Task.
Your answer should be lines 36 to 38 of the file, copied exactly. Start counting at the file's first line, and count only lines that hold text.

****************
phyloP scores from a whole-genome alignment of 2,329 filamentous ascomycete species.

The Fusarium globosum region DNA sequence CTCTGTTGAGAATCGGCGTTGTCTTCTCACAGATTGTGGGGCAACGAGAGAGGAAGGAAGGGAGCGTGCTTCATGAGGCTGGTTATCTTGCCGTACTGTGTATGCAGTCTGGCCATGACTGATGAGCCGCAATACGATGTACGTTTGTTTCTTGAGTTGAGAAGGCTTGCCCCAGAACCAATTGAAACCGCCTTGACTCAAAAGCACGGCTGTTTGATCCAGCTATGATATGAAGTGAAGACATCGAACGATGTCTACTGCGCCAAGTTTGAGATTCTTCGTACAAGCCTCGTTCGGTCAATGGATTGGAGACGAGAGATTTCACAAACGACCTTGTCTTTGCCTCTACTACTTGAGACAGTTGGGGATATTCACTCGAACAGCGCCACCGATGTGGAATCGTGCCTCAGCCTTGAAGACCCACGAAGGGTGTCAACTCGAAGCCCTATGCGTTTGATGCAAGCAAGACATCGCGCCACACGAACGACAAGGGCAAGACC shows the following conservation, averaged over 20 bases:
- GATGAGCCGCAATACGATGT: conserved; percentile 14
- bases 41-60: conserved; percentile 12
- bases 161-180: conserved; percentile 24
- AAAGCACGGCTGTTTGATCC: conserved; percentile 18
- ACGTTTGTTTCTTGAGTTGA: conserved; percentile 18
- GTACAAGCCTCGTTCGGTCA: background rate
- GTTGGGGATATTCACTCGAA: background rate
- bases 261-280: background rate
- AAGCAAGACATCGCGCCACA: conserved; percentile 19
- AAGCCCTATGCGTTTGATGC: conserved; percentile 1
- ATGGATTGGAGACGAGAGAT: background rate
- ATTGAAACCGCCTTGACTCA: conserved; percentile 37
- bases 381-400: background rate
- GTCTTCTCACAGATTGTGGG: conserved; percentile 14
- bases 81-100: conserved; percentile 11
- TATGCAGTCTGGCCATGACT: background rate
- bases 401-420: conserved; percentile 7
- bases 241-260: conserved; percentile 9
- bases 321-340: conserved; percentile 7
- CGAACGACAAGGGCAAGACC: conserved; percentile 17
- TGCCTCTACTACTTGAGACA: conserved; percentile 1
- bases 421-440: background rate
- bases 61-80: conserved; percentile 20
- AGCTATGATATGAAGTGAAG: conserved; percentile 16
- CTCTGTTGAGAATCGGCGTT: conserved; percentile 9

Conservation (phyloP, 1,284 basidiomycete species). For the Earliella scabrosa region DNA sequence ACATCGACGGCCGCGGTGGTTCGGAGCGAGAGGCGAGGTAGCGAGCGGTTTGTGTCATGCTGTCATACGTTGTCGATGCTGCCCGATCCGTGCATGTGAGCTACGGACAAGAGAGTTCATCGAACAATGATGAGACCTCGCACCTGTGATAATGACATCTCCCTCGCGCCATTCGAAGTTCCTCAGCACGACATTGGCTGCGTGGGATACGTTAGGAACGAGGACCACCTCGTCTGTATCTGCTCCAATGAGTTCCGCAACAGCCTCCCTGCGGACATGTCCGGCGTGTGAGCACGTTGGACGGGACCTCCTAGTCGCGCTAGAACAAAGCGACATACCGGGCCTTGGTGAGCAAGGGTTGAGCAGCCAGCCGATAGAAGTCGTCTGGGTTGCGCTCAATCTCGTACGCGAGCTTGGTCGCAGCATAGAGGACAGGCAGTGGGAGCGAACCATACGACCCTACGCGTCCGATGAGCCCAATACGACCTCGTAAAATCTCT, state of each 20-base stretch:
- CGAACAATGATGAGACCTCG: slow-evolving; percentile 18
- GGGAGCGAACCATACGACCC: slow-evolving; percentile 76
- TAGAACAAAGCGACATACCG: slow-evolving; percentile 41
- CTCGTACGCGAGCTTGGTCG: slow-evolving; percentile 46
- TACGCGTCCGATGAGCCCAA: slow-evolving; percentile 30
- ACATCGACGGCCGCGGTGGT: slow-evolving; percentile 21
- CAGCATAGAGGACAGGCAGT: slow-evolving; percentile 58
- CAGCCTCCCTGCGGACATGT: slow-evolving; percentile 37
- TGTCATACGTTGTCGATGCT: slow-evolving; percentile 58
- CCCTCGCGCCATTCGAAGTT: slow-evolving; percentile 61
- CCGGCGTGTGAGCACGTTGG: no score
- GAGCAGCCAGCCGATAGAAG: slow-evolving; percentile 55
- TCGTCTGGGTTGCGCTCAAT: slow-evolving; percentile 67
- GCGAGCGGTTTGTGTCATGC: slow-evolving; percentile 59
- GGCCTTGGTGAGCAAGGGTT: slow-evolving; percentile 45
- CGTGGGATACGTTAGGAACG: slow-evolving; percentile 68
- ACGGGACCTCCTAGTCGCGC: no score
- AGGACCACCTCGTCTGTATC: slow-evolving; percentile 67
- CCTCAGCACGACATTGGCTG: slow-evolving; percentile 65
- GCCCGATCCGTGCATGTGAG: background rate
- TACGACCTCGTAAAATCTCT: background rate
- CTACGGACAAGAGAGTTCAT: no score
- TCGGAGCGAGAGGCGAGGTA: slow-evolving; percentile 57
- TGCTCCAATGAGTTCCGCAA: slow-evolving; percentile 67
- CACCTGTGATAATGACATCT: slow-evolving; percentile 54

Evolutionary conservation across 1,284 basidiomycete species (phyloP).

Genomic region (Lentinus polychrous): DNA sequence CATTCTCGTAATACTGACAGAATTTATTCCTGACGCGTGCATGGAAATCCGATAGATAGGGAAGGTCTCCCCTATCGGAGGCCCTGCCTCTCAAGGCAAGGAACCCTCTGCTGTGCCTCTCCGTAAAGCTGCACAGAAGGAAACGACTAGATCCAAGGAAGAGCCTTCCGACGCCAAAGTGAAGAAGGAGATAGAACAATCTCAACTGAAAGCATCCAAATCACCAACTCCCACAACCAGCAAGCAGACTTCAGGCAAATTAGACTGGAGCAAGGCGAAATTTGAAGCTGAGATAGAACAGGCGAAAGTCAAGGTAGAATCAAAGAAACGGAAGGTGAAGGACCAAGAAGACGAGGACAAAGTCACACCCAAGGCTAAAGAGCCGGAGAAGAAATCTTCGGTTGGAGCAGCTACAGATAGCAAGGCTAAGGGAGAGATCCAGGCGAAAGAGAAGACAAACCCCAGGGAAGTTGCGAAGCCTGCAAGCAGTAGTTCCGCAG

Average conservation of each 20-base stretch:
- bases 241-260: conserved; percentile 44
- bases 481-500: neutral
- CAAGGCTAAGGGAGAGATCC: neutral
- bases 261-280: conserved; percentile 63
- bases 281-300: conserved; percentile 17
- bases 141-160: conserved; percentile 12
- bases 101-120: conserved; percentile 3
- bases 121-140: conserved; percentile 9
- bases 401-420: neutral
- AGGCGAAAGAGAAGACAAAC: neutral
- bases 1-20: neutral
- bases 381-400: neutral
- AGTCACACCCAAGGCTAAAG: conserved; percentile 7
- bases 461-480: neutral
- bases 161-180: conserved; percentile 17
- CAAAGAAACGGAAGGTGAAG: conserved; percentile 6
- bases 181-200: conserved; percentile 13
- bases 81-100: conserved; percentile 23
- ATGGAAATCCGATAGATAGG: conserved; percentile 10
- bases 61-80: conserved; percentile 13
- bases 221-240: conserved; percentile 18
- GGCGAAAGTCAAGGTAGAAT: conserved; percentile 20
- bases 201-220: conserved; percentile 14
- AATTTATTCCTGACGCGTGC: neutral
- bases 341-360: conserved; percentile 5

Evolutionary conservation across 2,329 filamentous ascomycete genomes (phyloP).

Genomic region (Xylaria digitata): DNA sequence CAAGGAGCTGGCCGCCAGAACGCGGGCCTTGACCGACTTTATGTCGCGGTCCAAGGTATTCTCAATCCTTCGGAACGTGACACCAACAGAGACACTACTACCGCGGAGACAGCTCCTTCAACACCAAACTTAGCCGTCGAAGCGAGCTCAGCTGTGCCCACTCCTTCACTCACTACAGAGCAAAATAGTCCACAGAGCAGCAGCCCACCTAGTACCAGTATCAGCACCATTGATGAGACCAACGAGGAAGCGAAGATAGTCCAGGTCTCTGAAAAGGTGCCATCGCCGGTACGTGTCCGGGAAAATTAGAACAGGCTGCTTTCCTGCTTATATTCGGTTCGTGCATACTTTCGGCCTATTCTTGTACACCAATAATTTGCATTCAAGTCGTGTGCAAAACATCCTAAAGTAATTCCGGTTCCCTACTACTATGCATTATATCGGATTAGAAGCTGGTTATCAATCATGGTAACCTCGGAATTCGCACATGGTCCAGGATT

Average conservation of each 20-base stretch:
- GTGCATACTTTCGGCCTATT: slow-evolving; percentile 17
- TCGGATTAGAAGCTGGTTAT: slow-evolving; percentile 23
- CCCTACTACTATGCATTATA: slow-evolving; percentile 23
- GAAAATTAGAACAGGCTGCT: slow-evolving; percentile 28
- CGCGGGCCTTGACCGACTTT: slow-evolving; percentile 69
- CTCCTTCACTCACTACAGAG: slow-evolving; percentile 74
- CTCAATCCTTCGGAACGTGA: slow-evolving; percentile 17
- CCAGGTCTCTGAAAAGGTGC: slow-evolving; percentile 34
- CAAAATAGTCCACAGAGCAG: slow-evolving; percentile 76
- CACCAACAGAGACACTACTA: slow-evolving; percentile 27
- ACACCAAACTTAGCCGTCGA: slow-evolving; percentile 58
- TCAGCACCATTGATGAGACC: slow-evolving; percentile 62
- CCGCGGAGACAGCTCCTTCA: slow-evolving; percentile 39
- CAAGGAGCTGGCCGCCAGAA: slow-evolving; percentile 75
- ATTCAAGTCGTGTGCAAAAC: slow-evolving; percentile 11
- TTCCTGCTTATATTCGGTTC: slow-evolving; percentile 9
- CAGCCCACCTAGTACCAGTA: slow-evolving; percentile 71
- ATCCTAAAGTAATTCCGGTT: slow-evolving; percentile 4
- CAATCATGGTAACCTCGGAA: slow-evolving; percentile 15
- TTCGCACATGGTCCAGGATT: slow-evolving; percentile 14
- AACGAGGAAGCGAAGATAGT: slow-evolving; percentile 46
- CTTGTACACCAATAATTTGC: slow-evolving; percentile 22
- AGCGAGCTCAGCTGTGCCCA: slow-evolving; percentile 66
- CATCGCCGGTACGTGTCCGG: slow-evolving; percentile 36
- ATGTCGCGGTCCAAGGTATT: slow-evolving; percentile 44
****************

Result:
- CAGCCTCCCTGCGGACATGT: slow-evolving; percentile 37
- TGTCATACGTTGTCGATGCT: slow-evolving; percentile 58
- CCCTCGCGCCATTCGAAGTT: slow-evolving; percentile 61